Patients and staff to benefit from construction of new building
Sydney Local Health District’s Board members have returned to inspect the progress of Concord Hospital’s redevelopment, which is set to transform healthcare in the inner west.
It’s the first time members of the Board have toured the $341 million redevelopment project since the main works began in late 2019 to construct a new eight-storey Clinical Services Building.
The Acting Chair of the Board Victoria Weekes, and members Dr Thomas Karplus and David McLean were joined by the District’s Chief Executive Dr Teresa Anderson and the hospital’s Acting General Manager Kiel Harvey.
They viewed the dedicated patient drop-off zones for aged health and cancer services, the new concourse, oncology bays, staff stations and break-out spaces in the open courtyard in the new building.
“The internal design, scheme and layout is welcoming and comforting. The fit-outs, openness and functionality is going to be great,” Ms Weekes said.
“I’m so proud as a board member of the District. It is looking just fantastic and it will be great for the community and our patients,” she said, thanking the redevelopment project team for their work.
The District and Health Infrastructure are working in partnership to deliver the project with ongoing consultation with clinicians, staff, patients and the community throughout the redevelopment.
The hospital’s Acting General Manager Kiel Harvey also had his first view of the site since taking on his role earlier this month.
“The new Clinical Services Building will create state-of-the-art environments for our clinicians and researchers that will help translate research and drive innovation to deliver better patient care and a healthier community.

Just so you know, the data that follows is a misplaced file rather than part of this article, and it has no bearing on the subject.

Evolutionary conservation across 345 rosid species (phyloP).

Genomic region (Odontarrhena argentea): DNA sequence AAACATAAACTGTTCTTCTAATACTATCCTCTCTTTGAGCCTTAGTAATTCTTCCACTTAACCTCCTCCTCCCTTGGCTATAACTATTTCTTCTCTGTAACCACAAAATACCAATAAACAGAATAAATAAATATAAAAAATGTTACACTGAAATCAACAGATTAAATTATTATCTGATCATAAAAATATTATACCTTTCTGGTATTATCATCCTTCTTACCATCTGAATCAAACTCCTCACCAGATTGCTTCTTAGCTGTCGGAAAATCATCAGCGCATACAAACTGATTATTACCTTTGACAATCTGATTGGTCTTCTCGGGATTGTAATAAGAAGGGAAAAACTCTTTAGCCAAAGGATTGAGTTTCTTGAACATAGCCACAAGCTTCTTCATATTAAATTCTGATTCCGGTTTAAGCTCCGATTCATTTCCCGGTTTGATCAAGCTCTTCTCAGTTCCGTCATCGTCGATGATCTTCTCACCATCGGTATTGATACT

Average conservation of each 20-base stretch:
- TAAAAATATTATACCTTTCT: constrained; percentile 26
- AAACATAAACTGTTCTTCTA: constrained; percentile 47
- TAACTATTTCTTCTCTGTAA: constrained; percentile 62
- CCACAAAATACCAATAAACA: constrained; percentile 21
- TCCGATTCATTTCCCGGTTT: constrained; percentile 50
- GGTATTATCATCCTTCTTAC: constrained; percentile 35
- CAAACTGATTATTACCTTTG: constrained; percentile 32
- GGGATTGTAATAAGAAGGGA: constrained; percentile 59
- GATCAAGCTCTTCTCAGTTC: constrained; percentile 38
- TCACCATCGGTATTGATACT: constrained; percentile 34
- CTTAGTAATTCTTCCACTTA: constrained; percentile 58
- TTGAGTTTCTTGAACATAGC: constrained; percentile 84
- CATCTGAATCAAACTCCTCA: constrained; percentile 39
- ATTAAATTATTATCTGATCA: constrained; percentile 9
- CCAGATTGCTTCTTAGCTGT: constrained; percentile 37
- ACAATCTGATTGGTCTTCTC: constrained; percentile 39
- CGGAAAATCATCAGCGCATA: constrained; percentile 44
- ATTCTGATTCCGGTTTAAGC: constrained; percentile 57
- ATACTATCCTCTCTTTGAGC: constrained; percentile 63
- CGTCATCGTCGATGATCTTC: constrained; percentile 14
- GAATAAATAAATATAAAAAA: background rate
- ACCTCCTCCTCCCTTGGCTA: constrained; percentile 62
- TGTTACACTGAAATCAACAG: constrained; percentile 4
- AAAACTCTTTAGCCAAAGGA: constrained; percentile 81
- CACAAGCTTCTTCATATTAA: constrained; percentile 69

“This building will have spacious modern-day facilities for our staff and patients while maintaining the architectural features and design elements from other buildings across the hospital’s campus,” he said.
The building will have more than 200 inpatient beds, adding an additional 111 beds to the campus.
It’ll also boost the hospital’s capacity to deliver specialist aged health, rehabilitation, haematology and oncology services.
A comprehensive cancer centre will provide patients with a range of cancer treatments, including medical and radiation oncology.
A Centre for Rehabilitation and Aged Health will include ambulatory clinics, assessment and therapy areas, rehab gyms and psychogeriatric medicine.
And, the building will be home to Australia’s first National Centre for Veterans' Healthcare (NCVH) which supports the health and wellbeing of veterans’ and their families.
The NCVH is already providing multidisciplinary team care to meet the complex needs of the veteran community and is exploring new models of care. The new residential accommodation for veterans, Fussell House, is being used by veterans (and their nominated support persons/families) who are receiving care at the NCVH.
The redevelopment will also provide enhanced and better integrated clinical research areas, improved entry and access to the hospital with dedicated patient drop-off zones and a concourse to link the hospital’s multi-block with the new building.
A new loading dock will improve logistics and the demolition of the existing World War Two ramp wards will provide a future development zone.
Completion of the new building is expected later this year, with the construction of a new $32.4 million multistorey car park to then begin.